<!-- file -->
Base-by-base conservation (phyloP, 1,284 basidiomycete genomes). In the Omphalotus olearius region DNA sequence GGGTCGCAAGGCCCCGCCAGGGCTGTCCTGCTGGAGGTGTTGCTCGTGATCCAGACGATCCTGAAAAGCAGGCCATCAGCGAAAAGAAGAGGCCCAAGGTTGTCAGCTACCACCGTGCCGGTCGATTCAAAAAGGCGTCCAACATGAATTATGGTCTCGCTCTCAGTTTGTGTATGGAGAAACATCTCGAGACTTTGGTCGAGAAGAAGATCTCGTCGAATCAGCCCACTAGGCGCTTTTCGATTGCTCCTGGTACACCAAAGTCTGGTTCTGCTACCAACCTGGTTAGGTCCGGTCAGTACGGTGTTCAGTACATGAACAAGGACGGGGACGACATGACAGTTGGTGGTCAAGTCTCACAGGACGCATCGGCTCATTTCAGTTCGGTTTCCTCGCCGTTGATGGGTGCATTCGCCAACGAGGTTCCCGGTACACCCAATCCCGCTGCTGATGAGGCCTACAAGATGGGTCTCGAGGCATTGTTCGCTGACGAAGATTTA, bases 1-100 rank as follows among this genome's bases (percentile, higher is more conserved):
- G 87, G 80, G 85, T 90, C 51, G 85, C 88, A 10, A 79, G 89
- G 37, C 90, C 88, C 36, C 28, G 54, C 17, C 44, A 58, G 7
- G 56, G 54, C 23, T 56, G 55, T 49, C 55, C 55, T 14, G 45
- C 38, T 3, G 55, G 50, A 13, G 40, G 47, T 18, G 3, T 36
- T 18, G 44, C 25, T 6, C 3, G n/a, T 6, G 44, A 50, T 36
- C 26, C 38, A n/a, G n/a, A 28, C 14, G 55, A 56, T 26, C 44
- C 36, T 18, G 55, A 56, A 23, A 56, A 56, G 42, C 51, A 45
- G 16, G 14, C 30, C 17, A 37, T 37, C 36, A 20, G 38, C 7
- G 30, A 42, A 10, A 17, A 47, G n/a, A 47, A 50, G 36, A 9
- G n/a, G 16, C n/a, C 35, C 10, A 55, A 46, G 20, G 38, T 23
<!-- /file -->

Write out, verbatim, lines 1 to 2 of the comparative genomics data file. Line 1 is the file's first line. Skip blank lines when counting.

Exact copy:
Base-by-base conservation (phyloP, 1,284 basidiomycete genomes). In the Omphalotus olearius region DNA sequence GGGTCGCAAGGCCCCGCCAGGGCTGTCCTGCTGGAGGTGTTGCTCGTGATCCAGACGATCCTGAAAAGCAGGCCATCAGCGAAAAGAAGAGGCCCAAGGTTGTCAGCTACCACCGTGCCGGTCGATTCAAAAAGGCGTCCAACATGAATTATGGTCTCGCTCTCAGTTTGTGTATGGAGAAACATCTCGAGACTTTGGTCGAGAAGAAGATCTCGTCGAATCAGCCCACTAGGCGCTTTTCGATTGCTCCTGGTACACCAAAGTCTGGTTCTGCTACCAACCTGGTTAGGTCCGGTCAGTACGGTGTTCAGTACATGAACAAGGACGGGGACGACATGACAGTTGGTGGTCAAGTCTCACAGGACGCATCGGCTCATTTCAGTTCGGTTTCCTCGCCGTTGATGGGTGCATTCGCCAACGAGGTTCCCGGTACACCCAATCCCGCTGCTGATGAGGCCTACAAGATGGGTCTCGAGGCATTGTTCGCTGACGAAGATTTA, bases 1-100 rank as follows among this genome's bases (percentile, higher is more conserved):
- G 87, G 80, G 85, T 90, C 51, G 85, C 88, A 10, A 79, G 89